* This article says that people who eat with mindfulness, instead of eating in front of the TV, eat less food and have fewer problems with obesity.


mantra – a phrase that one repeats many times, usually quietly, to control one’s thoughts, have focus, and become calmer

* When things aren’t going well, Al repeats a mantra: “Tomorrow is a new day.”


to calm – to give someone a feeling of peace and relaxation, especially after one has been very angry, worried or stressed out

* They tried to calm their baby by giving her a bath and playing quiet music.


meditation – the practice of controlling one’s thoughts to try not to think about anything and become very calm and relaxed

* Sabrina tries to find time for five minutes of meditation each morning, before she has to start thinking about her job and kids.


judgmental – often sharing one’s opinion about whether other things, and especially other people’s actions, are good or bad; having strong, critical opinions about people and things

* Ms. Fritz is so judgmental! Wherever we go, she spends the whole time criticizing what other people are wearing.


close-mindedness – not wanting to listen to or accept other people’s opinions or ideas, because one wants to keep one’s own beliefs

* The way he refuses to listen to other people talk about their religion is a good examples of his close-mindedness.

to buy – to accept, believe, or adopt; to listen to what another person says and decide that it is a good idea, or to begin doing what another person is doing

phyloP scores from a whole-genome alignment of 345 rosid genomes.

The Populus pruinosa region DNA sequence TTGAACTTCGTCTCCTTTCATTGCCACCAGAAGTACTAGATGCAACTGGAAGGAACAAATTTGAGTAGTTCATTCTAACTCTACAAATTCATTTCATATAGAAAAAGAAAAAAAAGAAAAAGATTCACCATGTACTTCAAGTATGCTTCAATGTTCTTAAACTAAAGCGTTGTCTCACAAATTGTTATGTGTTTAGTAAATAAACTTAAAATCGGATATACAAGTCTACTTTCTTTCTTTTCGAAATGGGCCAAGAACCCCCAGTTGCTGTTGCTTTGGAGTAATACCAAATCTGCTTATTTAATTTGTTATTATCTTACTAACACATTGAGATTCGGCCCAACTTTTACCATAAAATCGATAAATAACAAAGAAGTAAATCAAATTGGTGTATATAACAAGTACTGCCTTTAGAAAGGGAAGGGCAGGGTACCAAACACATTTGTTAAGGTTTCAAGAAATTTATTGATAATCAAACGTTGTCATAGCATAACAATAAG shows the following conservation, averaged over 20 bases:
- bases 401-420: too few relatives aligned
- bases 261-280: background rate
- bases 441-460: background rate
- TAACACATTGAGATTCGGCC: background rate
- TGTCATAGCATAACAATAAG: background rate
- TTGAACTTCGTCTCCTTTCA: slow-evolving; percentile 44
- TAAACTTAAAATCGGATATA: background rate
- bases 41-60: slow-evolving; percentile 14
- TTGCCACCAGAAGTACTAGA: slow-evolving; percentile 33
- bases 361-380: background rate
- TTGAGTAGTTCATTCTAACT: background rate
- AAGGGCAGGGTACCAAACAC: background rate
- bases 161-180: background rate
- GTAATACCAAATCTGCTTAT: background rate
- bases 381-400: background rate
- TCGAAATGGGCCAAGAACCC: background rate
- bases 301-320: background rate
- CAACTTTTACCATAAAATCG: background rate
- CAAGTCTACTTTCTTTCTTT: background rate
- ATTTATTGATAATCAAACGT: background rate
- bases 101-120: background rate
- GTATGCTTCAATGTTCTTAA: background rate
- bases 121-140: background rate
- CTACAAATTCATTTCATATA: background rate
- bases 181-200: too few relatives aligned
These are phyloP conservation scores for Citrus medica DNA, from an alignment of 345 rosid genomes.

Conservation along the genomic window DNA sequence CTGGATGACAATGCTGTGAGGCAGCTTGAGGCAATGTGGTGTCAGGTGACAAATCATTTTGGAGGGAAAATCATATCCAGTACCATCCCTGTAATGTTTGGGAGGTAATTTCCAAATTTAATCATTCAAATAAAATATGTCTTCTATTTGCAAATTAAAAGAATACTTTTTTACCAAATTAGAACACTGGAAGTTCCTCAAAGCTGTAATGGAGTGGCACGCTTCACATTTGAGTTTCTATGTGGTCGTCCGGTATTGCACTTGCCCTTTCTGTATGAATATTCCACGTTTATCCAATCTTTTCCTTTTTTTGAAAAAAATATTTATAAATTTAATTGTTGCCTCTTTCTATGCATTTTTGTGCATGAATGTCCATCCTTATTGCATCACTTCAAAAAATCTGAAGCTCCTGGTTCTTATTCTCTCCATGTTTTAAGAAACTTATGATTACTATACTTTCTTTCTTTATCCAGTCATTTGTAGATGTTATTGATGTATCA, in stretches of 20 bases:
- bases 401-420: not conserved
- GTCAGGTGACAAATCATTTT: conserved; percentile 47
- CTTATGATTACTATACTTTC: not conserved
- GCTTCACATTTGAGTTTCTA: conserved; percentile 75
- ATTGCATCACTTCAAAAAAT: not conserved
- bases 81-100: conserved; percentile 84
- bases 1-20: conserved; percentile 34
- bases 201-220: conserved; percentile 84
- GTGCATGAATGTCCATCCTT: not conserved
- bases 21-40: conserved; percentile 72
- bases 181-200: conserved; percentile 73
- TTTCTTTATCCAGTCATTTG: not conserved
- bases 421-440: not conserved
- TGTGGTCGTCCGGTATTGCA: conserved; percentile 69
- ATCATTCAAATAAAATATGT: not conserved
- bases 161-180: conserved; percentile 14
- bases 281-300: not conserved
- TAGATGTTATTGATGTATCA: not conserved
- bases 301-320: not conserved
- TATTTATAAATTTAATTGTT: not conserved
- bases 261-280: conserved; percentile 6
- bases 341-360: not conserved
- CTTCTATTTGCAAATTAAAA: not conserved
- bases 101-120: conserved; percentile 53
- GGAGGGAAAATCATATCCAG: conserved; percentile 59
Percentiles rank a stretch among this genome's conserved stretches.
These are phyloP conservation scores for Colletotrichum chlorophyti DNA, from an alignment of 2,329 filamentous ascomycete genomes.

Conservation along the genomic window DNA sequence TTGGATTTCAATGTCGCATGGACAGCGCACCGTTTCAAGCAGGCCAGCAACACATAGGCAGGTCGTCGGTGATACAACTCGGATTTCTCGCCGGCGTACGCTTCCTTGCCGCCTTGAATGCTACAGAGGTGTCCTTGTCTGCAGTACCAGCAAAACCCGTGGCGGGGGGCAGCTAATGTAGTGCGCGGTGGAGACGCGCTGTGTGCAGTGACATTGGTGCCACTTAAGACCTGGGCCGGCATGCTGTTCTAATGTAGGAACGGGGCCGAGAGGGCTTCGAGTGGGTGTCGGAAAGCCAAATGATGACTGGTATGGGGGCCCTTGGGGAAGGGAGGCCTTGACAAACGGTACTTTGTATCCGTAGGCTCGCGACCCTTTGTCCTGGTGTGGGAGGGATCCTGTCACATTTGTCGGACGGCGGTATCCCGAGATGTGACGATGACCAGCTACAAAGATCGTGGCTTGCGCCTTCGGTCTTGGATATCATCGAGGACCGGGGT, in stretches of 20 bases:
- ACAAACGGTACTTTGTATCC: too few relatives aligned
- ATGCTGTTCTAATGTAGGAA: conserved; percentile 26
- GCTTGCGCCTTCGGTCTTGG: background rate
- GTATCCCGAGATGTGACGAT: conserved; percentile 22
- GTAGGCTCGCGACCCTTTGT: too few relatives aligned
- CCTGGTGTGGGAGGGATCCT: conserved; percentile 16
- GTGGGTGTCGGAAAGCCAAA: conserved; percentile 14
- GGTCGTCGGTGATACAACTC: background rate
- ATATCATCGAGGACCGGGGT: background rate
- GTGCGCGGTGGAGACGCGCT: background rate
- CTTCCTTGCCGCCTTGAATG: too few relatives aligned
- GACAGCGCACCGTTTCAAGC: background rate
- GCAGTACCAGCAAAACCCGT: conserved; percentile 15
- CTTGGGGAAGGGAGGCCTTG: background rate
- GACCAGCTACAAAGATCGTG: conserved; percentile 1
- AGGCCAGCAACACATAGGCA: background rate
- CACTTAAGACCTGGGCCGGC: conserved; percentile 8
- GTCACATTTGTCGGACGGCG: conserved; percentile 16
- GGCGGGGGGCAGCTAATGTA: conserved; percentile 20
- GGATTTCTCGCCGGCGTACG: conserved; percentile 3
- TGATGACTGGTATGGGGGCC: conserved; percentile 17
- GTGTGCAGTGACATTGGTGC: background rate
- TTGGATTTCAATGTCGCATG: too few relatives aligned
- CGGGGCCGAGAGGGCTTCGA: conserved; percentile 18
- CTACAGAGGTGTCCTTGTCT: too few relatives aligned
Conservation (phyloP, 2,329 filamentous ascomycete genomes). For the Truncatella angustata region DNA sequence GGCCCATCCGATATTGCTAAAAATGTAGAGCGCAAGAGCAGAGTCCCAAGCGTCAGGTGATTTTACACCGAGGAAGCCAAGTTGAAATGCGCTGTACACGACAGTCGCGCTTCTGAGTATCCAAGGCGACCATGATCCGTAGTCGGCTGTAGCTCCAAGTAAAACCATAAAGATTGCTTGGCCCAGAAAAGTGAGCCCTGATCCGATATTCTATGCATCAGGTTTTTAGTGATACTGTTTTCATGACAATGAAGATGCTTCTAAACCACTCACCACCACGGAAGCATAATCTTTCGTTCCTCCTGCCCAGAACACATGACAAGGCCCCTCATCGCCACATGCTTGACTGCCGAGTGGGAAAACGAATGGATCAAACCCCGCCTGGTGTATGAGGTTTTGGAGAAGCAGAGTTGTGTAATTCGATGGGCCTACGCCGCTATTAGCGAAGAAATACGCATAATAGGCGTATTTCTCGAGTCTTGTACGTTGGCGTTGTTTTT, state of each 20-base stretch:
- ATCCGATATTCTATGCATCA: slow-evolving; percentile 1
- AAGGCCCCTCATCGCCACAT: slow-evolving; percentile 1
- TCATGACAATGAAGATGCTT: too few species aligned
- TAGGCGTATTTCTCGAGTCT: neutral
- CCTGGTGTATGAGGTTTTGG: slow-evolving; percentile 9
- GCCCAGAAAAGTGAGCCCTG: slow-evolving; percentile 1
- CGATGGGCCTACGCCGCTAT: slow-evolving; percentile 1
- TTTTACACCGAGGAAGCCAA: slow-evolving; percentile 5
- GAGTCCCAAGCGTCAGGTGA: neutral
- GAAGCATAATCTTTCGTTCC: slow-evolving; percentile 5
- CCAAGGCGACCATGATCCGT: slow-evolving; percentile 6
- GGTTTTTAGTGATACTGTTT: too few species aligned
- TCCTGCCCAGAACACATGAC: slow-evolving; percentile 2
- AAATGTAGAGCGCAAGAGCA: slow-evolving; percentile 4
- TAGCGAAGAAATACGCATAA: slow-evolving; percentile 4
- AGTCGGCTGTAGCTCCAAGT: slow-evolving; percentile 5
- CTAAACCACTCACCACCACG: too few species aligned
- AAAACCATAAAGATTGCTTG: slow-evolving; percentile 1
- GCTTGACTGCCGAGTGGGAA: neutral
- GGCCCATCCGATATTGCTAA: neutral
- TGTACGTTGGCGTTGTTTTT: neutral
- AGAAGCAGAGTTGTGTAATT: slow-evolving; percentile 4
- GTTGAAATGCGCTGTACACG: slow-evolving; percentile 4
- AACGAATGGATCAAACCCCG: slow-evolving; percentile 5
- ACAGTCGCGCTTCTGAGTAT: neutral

* I don’t think you’ll get anyone to buy your ideas about time travel.


hocus pocus – something that is impossible or false; a set of ideas or beliefs that one thinks are silly or nonsense

* He says he can teach us how to make $10,000 a day, but it’s just hocus pocus.

Comprehension Questions
1. Who would you expect to have the most fulfilling life?
a) Someone who lives life to the fullest.
b) Someone who dwells on the past.
c) Someone who has a judgmental attitude.

2. What does Luke mean when he says, “Nothing can get me to buy your latest hocus pocus”?
a) He doesn’t have enough money for what Lorelai is selling.
b) He doesn’t believe in the things Lorelai is talking about.
c) He doesn’t want to change his mantra.

Answers at bottom.

What Else Does It Mean?
to dwell on